Forum for Science, Industry and Business

Sponsored by:     3M 
Search our Site:

 

Market forces in utilities industries benefit company and not society

24.09.2007
Liberalised companies in the utilities sector are expected both to earn profits, and to take the interests of the public to heart, such as by ensuring reliable and affordable power or by providing rail services with high on-time rates.

Recent discussions with regard to top salaries in the energy sector and the privatisation of Schiphol Airport indicate that politicians, as well as average citizens, are concerned about these seemingly conflicting interests. In her inaugural address as professor of Law and Infrastructures at TU Delft, Prof. Helen Stout asserts that market forces nor legislation is satisfactory. “Public interests can best be safeguarded in utilities industries by strengthening the desired standards and values within companies and organisations.” Prof. Stout is scheduled to deliver her address on Friday 21 September.

Market forces can, in the liberalised utilities industries such as the telecom, electricity, gas and public transport branches, endanger the interests of the public. A realistic concern. Nowadays, the overcapacity on the electric power system ensures that the chance of a power failure is very small. But just who looks after the interests of the public if privatised utility companies decide to cut down on overcapacity?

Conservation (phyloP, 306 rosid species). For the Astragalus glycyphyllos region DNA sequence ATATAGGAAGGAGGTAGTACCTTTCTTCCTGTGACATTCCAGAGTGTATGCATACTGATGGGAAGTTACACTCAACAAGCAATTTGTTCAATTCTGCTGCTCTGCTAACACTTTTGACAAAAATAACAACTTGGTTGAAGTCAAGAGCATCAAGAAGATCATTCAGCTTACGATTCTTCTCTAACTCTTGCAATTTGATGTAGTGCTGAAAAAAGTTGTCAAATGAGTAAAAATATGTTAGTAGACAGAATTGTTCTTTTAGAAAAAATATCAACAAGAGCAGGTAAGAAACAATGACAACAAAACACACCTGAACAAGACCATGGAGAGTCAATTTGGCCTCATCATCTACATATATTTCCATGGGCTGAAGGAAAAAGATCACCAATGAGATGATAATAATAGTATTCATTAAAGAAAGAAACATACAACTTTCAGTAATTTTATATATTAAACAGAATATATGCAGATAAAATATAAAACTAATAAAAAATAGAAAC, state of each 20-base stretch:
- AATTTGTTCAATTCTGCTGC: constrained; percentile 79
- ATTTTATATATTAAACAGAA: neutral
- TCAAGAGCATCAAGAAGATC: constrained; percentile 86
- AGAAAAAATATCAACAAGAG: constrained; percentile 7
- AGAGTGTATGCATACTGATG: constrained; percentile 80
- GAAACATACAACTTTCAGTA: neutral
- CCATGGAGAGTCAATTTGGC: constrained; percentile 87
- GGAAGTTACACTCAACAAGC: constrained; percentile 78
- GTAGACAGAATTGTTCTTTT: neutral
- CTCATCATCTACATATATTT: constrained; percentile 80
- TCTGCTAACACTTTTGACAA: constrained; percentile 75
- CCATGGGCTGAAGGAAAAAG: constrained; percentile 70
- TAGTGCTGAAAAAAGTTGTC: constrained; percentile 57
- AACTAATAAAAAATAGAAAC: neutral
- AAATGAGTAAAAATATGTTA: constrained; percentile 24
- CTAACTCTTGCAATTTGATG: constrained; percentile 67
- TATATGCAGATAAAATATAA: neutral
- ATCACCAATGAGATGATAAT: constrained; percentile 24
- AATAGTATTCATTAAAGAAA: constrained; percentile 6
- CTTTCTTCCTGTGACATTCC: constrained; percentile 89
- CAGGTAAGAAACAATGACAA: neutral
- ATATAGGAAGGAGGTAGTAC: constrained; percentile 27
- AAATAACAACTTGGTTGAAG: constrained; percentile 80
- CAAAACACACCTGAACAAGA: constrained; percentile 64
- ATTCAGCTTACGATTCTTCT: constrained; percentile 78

Market forces are, therefore, according to Helen Stout, insufficient motivation to encourage companies to take responsibility for public values. In Prof. Stout’s opinion, legislation and rules are also ineffective. Stout: “A system of licences, such as is now the case in the railway industry, completely negates the benefits of liberalisation. The price and quality of rail services are not achieved in the give and take between supply and demand, but rather is decided unilaterally by one side.” In her speech, Stout calls for the institutionalisation of public interests in the company itself.

According to Stout, institutional anchoring can be achieved on three levels: the executive board, the board of commissioners and the shareholders meeting. In her opinion, the inspiration for this can be drawn from the Corporate Governance Code of the Tabaksblatt Commission of 2003. Concrete examples include the requirement for the board of directors to report their compliance with this type of code in its annual report; the creation of a permanent consultation circuit with representatives from government, users and social organisations; a “broad” base profile, laid down by statute, of a member of the board of commissioners; and permitting social organisations to own stocks.